Punch-Drunk Love

The auctioneer in The Rake’s Progress has Baba the Turk under wraps, he wonders what it is, aloud for the bidders. “Organ? Golden apple tree?”

The hero buys a pig in a poke, the badger game as phone sex. It causes him a great deal of aggravation until he flies to Utah on his pudding-cup frequent-flier miles to stop it. The labyrinth of corridors and stairways where the lady dwells is almost enough to wear away his nice-guy demeanor.

The frankness of the cinema allows a truthful portrait of the villain right out of Chaplin’s nightmares, the accomplice working the scam in James Fargo’s The Enforcer, Robert Altman’s Short Cuts and the studio fan factory.


There Will Be Blood

The show of faith (“one goddamn helluva show,” says Plainview) is swallowed up in actual faith, Plainview’s, the kind that Kierkegaard marveled at.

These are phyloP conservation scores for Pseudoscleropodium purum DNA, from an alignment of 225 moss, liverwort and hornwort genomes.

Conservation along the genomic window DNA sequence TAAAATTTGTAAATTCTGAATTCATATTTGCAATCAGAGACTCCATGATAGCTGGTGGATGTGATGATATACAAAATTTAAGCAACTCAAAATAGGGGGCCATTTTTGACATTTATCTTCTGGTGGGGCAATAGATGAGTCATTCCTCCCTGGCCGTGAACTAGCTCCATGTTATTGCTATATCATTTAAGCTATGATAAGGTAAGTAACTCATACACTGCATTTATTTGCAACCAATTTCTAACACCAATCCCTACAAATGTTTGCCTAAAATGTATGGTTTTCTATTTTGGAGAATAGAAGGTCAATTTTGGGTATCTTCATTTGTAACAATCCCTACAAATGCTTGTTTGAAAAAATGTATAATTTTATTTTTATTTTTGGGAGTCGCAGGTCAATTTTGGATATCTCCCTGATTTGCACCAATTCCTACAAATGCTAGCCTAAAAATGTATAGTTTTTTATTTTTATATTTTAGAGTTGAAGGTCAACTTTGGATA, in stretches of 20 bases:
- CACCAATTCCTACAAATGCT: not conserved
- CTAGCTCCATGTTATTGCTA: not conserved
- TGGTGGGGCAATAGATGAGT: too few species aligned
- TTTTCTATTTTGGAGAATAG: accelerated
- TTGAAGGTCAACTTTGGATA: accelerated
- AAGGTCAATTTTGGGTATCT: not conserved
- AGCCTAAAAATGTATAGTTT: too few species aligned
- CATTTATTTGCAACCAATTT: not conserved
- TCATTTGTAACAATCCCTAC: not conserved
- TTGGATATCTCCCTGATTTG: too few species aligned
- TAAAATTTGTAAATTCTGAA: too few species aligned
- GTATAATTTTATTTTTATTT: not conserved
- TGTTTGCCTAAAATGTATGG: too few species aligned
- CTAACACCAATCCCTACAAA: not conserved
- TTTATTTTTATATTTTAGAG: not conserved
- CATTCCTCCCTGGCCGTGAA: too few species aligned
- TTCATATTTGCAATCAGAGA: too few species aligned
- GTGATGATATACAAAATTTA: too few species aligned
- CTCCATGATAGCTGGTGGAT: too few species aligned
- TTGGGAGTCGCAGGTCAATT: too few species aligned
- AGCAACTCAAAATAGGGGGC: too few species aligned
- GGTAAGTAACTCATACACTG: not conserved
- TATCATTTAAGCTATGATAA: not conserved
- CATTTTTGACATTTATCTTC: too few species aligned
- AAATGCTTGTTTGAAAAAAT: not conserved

Between Beckett’s upstairs butler and Henry James’ “bottomless idiocy of the world” Plainview finds silver, then oil, and comes up against The Church of the Third Revelation. Islam, third sex or Close Encounter makes no difference. Eli Sunday says “I am the Third Revelation” in the screenplay, but in the film as well Plainview smites him with the phrase, echoing Avildsen’s The Formula, “We are the Arabs.”

Rimbaud’s “bastard wisdom of the Koran” is in the diary read by a con man posing as Plainview’s brother. Moses in Egypt is the image of Plainview’s remark to his orphaned foundling gone to Mexico as a competitor, “bastard in a basket.”

Helgeland’s The Order may have served as the inspiration with its Third Age of sin-eating and the collapse of a scaffolding at the construction of St. Peter’s. The “drainage” of Little Boston suggests The Two Jakes. Bad criticism of Giant, The Treasure of the Sierra Madre, It’s a Wonderful Life and Citizen Kane is rebuked.

The foundling is blown deaf by the gusher, such things are not for infants, it becomes a pillar of fire quenched by dynamite (The Hellfighters). Mann’s Thunder Bay is a little-known masterpiece in the offing to this.